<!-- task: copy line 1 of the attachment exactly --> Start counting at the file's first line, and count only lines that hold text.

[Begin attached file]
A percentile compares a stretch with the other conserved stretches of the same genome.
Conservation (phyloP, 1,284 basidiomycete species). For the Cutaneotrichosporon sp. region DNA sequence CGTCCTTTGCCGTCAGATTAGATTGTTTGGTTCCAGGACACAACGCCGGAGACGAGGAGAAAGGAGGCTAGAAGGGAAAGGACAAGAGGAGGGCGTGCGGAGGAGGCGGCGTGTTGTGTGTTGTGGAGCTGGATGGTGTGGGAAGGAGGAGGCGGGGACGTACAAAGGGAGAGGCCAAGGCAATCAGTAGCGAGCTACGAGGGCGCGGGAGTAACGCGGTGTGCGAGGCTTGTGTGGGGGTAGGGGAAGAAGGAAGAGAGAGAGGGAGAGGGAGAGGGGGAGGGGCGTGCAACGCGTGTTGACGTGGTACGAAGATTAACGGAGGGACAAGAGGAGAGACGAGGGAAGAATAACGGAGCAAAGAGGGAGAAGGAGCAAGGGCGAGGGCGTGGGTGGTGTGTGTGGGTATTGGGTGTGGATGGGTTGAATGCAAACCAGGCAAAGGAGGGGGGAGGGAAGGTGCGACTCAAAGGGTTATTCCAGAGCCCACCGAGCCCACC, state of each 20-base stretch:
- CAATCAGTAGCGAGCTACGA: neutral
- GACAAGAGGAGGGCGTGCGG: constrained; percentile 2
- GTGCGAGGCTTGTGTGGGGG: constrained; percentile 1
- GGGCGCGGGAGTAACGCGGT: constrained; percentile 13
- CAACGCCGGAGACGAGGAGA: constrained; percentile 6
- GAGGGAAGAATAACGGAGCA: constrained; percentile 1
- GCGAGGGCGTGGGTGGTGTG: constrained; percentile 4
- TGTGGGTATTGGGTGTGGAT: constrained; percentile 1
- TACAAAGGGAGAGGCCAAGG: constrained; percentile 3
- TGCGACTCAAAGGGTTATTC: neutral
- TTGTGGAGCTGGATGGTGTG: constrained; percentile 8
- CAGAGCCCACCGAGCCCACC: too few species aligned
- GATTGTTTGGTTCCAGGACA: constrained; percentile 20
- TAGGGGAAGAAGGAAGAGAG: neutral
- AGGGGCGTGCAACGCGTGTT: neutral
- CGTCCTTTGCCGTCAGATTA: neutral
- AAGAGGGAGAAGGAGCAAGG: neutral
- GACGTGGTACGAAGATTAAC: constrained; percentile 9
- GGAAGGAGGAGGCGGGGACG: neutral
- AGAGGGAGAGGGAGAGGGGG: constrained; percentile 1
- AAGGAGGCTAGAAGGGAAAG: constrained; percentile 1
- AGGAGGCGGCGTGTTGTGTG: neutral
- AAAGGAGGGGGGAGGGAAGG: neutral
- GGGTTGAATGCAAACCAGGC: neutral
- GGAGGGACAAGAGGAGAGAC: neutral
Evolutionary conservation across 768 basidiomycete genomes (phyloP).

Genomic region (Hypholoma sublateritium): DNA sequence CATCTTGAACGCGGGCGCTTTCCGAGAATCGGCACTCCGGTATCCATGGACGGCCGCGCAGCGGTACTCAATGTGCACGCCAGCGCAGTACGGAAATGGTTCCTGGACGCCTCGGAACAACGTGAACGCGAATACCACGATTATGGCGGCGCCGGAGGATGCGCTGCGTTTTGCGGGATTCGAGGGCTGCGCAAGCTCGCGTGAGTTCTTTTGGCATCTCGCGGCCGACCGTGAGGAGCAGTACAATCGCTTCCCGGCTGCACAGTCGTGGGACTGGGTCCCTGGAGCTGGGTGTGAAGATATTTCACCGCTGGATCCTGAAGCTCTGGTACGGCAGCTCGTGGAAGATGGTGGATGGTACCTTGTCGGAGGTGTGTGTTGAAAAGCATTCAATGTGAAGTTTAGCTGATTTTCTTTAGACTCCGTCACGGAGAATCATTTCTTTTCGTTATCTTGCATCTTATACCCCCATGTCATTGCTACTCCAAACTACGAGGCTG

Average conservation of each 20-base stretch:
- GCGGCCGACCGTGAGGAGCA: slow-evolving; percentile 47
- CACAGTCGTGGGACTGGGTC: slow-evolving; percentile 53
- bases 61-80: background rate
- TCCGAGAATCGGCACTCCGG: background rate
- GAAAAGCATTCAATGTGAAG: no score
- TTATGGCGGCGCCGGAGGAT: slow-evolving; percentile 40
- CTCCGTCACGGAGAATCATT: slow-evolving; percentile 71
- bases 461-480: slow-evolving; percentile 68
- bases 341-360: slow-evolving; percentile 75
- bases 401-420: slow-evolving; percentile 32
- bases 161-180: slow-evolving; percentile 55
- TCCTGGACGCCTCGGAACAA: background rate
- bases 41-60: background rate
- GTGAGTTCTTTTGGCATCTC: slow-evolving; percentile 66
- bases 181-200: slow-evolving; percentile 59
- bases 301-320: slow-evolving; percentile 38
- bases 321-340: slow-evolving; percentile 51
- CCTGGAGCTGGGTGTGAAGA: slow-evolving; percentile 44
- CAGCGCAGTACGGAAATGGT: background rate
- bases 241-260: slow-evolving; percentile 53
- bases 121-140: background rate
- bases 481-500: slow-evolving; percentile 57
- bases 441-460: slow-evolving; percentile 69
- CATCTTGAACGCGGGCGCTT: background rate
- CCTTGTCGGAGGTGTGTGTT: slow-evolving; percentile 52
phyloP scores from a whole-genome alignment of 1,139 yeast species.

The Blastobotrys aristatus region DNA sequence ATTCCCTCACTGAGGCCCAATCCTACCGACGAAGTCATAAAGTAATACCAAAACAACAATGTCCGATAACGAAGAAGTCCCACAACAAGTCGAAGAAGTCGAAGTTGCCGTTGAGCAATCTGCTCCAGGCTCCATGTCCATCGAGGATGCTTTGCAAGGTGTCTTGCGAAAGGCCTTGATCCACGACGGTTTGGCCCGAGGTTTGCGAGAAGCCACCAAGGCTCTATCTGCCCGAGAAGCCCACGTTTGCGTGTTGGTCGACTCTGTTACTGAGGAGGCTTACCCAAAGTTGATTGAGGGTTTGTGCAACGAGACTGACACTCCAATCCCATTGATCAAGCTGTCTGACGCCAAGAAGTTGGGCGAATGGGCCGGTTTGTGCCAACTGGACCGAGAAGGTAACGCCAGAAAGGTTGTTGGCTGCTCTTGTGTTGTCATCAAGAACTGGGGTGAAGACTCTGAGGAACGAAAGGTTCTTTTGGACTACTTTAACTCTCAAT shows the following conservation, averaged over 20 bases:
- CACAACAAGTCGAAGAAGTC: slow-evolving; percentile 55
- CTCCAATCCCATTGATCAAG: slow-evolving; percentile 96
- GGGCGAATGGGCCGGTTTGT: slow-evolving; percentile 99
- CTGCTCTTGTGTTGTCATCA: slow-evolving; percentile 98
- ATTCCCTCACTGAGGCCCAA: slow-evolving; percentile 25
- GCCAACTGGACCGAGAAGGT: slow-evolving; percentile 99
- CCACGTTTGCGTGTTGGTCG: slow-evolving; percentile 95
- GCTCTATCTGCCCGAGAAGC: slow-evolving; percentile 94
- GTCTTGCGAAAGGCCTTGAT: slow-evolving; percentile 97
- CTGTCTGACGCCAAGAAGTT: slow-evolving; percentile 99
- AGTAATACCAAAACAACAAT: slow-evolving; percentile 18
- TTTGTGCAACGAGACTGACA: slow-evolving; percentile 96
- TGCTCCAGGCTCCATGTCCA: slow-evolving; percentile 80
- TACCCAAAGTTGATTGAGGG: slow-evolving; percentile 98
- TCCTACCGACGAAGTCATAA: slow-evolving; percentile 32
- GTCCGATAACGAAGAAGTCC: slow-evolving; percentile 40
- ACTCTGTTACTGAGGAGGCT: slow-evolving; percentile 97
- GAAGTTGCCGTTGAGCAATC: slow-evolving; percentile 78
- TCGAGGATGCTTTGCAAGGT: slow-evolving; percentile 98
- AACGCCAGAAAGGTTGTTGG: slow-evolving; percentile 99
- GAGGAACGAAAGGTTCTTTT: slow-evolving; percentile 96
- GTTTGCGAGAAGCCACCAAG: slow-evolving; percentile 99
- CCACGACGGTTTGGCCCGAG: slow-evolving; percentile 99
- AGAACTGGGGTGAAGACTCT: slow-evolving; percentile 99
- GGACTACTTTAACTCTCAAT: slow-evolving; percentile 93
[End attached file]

A percentile compares a stretch with the other conserved stretches of the same genome.